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David Koch Dies; Conservative Billionaire Helped Reshape U.S. Politics

David Koch underwrote both old-fashioned charitable causes, such as the David H. Koch Center for Cancer Care, and the conservative movement, reshaping U.S. politics.
Diane Bondareff/Invision for Koch Industries
David Koch underwrote both old-fashioned charitable causes, such as the David H. Koch Center for Cancer Care, and the conservative movement, reshaping U.S. politics.

David Koch, who built one of the nation's largest private businesses with his brother Charles and pumped money into conservative groups to help reshape American politics, has died.

Charles Koch confirmed the news in a statement on Friday that referenced David's long-running ailment.

"Twenty-seven years ago, David was diagnosed with advanced prostate cancer and given a grim prognosis of a few years to live. David liked to say that a combination of brilliant doctors, state-of-the-art medications and his own stubbornness kept the cancer at bay. We can all be grateful that it did, because he was able to touch so many more lives as a result," Charles Koch wrote.

No precise cause was given for David Koch's death. He was 79.

David Koch helped his brother Charles build Koch Industries into a behemoth that incorporates brands such as Georgia Pacific plywood. The company is one of the biggest ethanol producers in the country. Its Cordura cloth is used to make military uniforms and equipment.

The two brothers also created the Koch political network, famous and infamous for its secret funding and fiercely negative advertising — which often aimed at President Barack Obama and other Democrats.

Their group, Americans For Prosperity, was funded with Koch brothers' money as well as contributions from other rich donors they recruited. And although David denied giving money to Tea Party candidates, in 2010, the brothers' efforts helped Republicans win a net gain of 63 seats in the House.

The Koch network also had groups aimed at veterans, women, seniors and Latinos. Ostensibly nonpolitical, the groups exploited a lack of transparency under U.S. law, weak enforcement by the IRS and openings created by Supreme Court decisions.

The system was part of what was called a stream of "dark money" by its critics, so called because it could be unclear who was bankrolling which causes.

For as much energy as the Koch network expended against Democrats since the turn of the 21st century, the brothers did not support Donald Trump in 2016, leading to fissures within the conservative donor world.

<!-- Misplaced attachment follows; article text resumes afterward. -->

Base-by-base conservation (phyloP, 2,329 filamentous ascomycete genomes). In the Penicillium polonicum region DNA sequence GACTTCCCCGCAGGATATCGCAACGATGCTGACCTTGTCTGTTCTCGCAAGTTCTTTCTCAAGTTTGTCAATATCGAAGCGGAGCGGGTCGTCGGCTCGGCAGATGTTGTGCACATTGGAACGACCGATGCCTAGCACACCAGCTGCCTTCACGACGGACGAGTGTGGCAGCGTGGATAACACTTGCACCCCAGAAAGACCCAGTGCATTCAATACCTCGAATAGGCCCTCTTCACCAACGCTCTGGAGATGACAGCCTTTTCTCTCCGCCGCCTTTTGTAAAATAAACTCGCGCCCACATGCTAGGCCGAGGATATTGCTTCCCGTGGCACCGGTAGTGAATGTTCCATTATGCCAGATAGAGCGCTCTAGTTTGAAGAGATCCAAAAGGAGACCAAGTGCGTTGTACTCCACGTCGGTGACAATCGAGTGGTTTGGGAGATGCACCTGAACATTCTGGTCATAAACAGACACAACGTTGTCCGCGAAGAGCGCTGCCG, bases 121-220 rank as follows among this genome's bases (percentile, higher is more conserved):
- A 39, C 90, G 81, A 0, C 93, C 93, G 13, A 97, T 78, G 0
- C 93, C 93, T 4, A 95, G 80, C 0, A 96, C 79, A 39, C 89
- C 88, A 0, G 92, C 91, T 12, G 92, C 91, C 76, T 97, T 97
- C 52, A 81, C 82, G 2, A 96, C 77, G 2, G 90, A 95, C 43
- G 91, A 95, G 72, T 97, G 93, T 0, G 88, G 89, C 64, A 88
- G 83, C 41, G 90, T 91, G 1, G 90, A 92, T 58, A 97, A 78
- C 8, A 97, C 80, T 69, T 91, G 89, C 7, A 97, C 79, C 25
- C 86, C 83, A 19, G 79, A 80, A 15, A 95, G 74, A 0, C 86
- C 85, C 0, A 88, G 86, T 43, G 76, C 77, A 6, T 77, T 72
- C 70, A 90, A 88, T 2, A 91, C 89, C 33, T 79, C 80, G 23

Trump responded by slamming what he called the "globalist" Koch brothers and vowing to pursue the tariffs and immigration crackdowns they opposed.

Robin and Batman

The Koch network amassed as much clout as the Republican National Committee, or perhaps even more.

All the same, David Koch was not a doctrinaire Republican. In 1980, he was the Libertarian nominee for vice president. And although the brothers' network backed conservative lawmakers who opposed abortion access and gay rights, Koch supported them.

"I'm a social liberal," Koch told ABC's Barbara Walters in 2014.

He also was a fiscal hawk and outlined one of his core concerns in that interview: "I'm very worried that if the budget is not balanced, that inflation could occur and the economy of our country could suffer terribly," he said.

David Koch and his three brothers grew up in Wichita, Kan., sons of oil industry tycoon Fred Koch. Charles and David eventually became co-owners of Koch Industries.

Charles ran the company but David stayed involved, even after he moved to New York City. He was a fixture on the Manhattan social scene and a major donor to the city's cultural institutions, including the David H. Koch Theater, at Lincoln Center and the American Museum of Natural History.

Daniel Schulman, author of Sons of Wichita: How the Koch Brothers Became America's Most Powerful and Private Dynasty, told NPR that David Koch often was the follower and Charles the leader.

"David Koch has always been the Robin to Charles Koch's Batman, more or less the sidekick," Schulman said. "Up into his late 40s, maybe even early 50s," Schulman said, David "was kind of living this New York socialite, playboy lifestyle. And he loved that sort of thing."

In 1991, Koch was aboard an airliner that collided with another aircraft on a runway at Los Angeles International Airport. More than 30 people died, and Koch barely escaped.

As he later told Barbara Walters, "I felt the good Lord was sitting on my shoulder."

The year following the plane crash, he was diagnosed with prostate cancer.

The philanthropist

Koch turned to philanthropy, giving mainly to causes he was familiar with, including medical research, the arts and museums.

In 2011, he recounted how he persuaded his alma mater, the Massachusetts Institute of Technology, to build a center to research prostate cancer.

"With tears running down my face, I begged the MIT corporation to commit to this essential project. I was treated to a standing ovation," he said.

Koch left politics and Koch Industries in 2018, citing unspecified health issues.

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Peter Overby has covered Washington power, money, and influence since a foresighted NPR editor created the beat in 1994.
NPR News' Brian Naylor is a correspondent on the Washington Desk. In this role, he covers politics and federal agencies.